That's really a bit of a misconception. Distant galaxies are not really moving away from us, which would result in a Doppler redshift. Rather, the space between us has grown while their light traveled, resulting in cosmological redshift. A distant galaxy is just as likely to be Doppler blueshifted as it is Doppler redshifted. We simply can't detect that because the cosmological redshift dominates, and there is no way to separate the two effects.

The problem with treating cosmological expansion as physical velocity is that it introduces all sorts of problems and paradoxes with respect to energy, exceeding the speed of light, etc.
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Re: APOD: The Colliding Spiral Galaxies of Arp 271 (2013 Aug

Post by K1NS » Sun Aug 25, 2013 11:29 am

Think about the billions of astronomers, on the hundreds of billions of planets orbiting stars in ARP 271. The sky they see must be beautiful, with another nearby galaxy crossing the sky behind the "milky way" of their own galaxy. I wonder if they realize that their galaxies are passing through each other?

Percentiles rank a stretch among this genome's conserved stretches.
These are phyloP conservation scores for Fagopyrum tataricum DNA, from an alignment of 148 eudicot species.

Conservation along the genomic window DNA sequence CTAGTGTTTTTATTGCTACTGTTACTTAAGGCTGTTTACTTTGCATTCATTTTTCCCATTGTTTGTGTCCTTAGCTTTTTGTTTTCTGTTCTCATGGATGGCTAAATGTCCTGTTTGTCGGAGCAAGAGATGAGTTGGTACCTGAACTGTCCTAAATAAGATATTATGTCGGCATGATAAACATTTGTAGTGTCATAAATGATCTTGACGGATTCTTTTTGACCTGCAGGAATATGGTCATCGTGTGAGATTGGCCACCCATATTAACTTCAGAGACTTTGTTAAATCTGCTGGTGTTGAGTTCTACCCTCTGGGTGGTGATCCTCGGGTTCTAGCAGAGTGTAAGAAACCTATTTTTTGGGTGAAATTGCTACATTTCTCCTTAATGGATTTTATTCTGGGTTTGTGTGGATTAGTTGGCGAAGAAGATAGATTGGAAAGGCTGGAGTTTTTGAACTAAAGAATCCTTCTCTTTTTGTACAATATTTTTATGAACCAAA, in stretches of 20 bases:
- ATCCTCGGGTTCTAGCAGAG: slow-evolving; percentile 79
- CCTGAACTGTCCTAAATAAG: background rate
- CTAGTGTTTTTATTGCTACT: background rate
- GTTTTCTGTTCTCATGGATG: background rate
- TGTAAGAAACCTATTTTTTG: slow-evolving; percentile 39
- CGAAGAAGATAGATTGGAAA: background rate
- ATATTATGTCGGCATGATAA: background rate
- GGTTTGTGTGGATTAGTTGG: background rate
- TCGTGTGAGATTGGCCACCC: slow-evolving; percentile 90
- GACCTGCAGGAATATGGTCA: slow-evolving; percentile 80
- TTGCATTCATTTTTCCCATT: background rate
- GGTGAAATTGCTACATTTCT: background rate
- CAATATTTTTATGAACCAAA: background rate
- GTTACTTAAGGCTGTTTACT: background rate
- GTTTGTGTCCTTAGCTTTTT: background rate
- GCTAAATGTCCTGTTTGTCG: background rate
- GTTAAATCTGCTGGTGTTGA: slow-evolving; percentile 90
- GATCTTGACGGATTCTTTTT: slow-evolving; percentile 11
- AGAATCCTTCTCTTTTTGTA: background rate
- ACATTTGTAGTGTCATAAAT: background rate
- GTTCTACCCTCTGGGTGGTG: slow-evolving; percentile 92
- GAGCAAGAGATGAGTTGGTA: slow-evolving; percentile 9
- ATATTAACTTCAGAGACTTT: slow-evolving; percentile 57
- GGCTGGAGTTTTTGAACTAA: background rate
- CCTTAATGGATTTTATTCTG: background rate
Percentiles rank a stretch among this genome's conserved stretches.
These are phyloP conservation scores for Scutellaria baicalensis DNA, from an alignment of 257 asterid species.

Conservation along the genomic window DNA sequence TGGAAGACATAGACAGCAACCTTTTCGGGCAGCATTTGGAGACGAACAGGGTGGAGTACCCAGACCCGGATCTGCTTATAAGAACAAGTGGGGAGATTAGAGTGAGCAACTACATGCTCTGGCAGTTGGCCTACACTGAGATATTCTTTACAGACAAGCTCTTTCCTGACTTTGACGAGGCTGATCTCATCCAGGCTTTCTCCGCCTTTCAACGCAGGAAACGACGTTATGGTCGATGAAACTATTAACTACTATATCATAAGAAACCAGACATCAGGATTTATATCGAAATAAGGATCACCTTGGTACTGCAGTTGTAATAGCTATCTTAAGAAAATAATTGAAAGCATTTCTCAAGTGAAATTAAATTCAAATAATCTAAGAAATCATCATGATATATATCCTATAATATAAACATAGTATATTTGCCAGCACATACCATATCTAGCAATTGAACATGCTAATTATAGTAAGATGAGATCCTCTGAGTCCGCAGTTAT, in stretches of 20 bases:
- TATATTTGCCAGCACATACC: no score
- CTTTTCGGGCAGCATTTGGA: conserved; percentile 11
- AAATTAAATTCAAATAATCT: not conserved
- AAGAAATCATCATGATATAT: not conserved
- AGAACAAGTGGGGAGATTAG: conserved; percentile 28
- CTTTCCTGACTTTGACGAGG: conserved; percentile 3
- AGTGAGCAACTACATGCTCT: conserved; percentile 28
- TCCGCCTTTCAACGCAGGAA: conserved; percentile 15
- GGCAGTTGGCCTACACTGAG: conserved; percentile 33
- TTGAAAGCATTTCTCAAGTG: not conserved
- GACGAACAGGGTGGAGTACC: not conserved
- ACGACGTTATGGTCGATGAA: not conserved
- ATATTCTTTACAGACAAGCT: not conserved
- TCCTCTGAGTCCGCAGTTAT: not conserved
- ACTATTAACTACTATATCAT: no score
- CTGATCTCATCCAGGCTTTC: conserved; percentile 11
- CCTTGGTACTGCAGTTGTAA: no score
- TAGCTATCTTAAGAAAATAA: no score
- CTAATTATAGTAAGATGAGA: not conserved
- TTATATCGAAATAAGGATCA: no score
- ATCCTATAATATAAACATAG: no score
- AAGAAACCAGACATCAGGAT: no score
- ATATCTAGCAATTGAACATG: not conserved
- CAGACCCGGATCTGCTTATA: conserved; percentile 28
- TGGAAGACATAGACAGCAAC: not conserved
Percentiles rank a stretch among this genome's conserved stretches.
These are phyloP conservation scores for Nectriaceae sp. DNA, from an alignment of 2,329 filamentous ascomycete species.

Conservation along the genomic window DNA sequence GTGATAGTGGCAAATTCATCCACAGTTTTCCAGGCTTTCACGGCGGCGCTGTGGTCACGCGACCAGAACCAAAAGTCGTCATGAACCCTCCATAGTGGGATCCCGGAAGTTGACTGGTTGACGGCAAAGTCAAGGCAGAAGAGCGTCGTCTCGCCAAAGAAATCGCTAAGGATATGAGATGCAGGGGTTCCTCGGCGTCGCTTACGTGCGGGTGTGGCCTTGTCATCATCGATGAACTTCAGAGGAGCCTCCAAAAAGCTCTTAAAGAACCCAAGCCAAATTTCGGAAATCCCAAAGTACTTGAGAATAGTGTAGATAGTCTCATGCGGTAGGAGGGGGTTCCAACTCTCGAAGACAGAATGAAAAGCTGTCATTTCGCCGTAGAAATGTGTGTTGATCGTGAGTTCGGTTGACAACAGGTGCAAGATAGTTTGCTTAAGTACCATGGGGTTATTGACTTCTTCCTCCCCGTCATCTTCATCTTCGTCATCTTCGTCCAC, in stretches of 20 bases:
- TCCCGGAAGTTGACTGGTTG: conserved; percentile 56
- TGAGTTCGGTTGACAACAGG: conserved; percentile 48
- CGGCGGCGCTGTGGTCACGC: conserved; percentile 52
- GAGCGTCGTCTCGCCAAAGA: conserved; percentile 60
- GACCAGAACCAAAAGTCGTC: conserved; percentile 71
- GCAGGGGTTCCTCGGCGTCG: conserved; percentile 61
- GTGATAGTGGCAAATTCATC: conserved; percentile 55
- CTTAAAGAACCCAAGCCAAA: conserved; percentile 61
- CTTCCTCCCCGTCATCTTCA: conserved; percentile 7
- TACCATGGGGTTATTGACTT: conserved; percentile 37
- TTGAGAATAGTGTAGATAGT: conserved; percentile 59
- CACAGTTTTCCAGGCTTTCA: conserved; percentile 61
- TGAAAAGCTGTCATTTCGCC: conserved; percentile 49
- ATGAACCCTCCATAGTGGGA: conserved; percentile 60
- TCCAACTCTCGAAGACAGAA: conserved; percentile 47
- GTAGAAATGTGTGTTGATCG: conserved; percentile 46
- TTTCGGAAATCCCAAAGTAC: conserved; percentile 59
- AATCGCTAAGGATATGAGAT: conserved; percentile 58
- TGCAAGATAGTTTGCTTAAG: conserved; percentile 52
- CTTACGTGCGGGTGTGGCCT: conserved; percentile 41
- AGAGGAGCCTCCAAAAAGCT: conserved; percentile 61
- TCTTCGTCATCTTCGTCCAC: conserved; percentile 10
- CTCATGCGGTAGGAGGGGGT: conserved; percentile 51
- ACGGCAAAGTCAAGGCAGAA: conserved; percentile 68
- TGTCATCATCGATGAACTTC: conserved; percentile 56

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Re: APOD: The Colliding Spiral Galaxies of Arp 271 (2013 Aug

Post by Chris Peterson » Sun Aug 25, 2013 11:35 am

K1NS wrote:Think about the billions of astronomers, on the hundreds of billions of planets orbiting stars in ARP 271. The sky they see must be beautiful, with another nearby galaxy crossing the sky behind the "milky way" of their own galaxy. I wonder if they realize that their galaxies are passing through each other?
Depending on your location, I think you'd see something like two Milky Ways; a sort of cross structure as opposed to the linear structure we see here.
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Radio astronomers from the netherlands?

Post by neufer » Sun Aug 25, 2013 12:19 pm

K1NS wrote: